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File:ThereMuchBtter 4473.jpg



 Lor It's the crazy backwards universe again-

Tino: Where cats chase dogs and sitcoms are funny?


An animated series, aired in 2000, created by Doug Langdale, and ran for four seasons. It followed the lives of four friends: Deadpan Snarker Tino Tonitini, The Smart Girl Pteratishkovna "Tish" Katsufrakis, Tomboy Lor MacQuarrie, and not so cool Cool Loser Carver Descartes. Oddly enough despite having four school-age children in the main roles, the show hardly (if ever) touches on aspects of school life, since stories nearly always begin on Friday afternoon and end on Sunday evening.

Staying away from broad and cartoonish plots; the show is one of the subtler among animated comedies, with much of the humor deriving from its many one-liners (and Tino's screams, of course).

Noted for its surprisingly good writing, averting the Limited Wardrobe (unusual for an animated show) and for often breaking the fourth wall, with the audience being addressed directly by (usually) Tino, serving as a narrator of sorts; other characters have also taken this role, or even Lampshaded it on occasion. Also had quite a set of Once an Episode recurring gags, such as the seemingly indecisive pizza place (never having the same name or theme twice), Tino's Mom serving highly questionable food, and of course "Later Days!" One other reason this show stands out is the aversion of the Adults Are Useless trope - showing that adults can be useful and still have a good show.

Tropes used in The Weekenders include:
  • Adorkable: Tino
  • Adults Are Useless: Averted for the most part. Tino's mom's advice is frequently what helps the kids get over the problem of the episode and the other parents, while not perfect, are usually shown being pretty reasonable and receptive to their kids.
  • Aesop Amnesia: More than one episode has Lor learning that she doesn't have to change herself to get the attention of her crush, Thompson. She never seems to fully pick it up despite going through the same plot two or three times.
  • Alliterative Name: Tino Tonatini.
    • As well as his near-clone, Tony Tordellaro.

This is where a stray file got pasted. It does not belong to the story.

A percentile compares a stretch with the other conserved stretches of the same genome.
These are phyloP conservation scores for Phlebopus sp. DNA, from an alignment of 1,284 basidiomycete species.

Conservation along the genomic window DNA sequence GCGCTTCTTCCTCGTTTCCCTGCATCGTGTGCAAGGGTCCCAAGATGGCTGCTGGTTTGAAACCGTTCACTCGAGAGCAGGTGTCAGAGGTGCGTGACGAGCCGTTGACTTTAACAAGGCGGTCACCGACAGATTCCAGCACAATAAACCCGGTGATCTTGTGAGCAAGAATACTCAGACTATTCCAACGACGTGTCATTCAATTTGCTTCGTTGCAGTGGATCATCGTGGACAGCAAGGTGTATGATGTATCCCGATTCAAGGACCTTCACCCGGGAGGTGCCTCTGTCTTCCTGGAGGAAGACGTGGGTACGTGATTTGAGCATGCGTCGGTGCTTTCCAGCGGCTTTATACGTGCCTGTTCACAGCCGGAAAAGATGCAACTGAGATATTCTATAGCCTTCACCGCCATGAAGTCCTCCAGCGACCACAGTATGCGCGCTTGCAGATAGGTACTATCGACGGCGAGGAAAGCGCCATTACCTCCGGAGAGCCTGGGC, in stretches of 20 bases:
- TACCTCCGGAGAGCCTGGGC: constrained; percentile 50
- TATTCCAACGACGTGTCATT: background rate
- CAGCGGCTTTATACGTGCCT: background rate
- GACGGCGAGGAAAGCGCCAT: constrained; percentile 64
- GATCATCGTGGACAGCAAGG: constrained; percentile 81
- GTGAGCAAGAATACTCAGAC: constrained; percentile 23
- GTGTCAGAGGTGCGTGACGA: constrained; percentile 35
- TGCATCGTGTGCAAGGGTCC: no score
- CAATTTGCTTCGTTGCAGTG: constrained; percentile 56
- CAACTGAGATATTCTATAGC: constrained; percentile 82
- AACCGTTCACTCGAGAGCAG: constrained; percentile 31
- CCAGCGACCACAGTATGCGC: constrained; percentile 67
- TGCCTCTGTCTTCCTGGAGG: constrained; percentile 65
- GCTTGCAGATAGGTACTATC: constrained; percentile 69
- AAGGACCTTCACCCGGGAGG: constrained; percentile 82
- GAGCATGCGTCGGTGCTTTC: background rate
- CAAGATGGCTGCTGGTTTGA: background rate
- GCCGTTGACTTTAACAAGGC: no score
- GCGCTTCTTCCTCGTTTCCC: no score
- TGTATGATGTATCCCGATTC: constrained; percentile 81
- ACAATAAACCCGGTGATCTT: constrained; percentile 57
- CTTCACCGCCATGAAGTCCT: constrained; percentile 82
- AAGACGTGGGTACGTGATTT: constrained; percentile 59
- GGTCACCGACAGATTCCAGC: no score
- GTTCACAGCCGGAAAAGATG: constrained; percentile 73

• Amicably Divorced: Tino's parents. While Tino's dad doesn't visit very often, his relationship with his mom still seems to be friendly enough that they can have a friendly dinner now and then with her new boyfriend.
  • Bad Bad Acting / Dull Surprise: Lor whenever she tries to act or lie.
    • Take this scene from "Radio Drama" for example:

 Lor: (blandly, reading) "After all these years I finally feel truely alive."

Tish: Umm... that was great Lor, but do you think you could try reading it with some, you know, emotion?

Lor: OH, SURE, RIGHT, YEAH, I GOT IT, OKAY! (blandly, reading) "After all these years I finally feel truly alive."

Tish: Greeeeeaaaat. One more time.

Roughly four hours pass

Lor: (blandly, reading) "After all these years I finally feel truely alive."

Tish: Okay, we'll come back to this scene... maybe.

  • Bare Your Midriff: Lor has one outfit that follows this trope.
  • The "B" Grade: subverted in "Imperfection"
    • inverted in "Brain Dead". This trope usually entails the "nerd" overreacting to a low score, while his/her friends wonder what's so bad. In "Brain Dead", Tish tries to brush off her "B" grade, but her friends are hesitant to accept the fact that she didn't get an "A". This leads the group attempting to give Tish a new reputation, since she could no longer be the "nerd".
  • Big Eater: Carver. Tish's mother, when she hangs out with them she wins a chili dog eating contest.
  • Black Best Friend: Carver
  • Blonde, Brunette, Redhead: The group as a whole is a mixed example: Lor, Tish, Tino, and Carver.
  • The Cameo: Jennifer Love Hewitt in "My Punky Valentine."
  • Catch Phrase: "Later days!"
    • Also, Tish's Mother frequently exclaims "Is what I say!" after her English is corrected.
    • Parodied with DJ Jan "The Man" Testeverde's super-annoying catchphrase "Hey, yowza, dudes!", that he ends almost every sentence with. Carver was actually amazed when Jan went a whole minute without saying it.
  • Channel Hop: The show started out on ABC. Then One Saturday Morning went defunct and the remaining episodes aired on Toon Disney in 2003.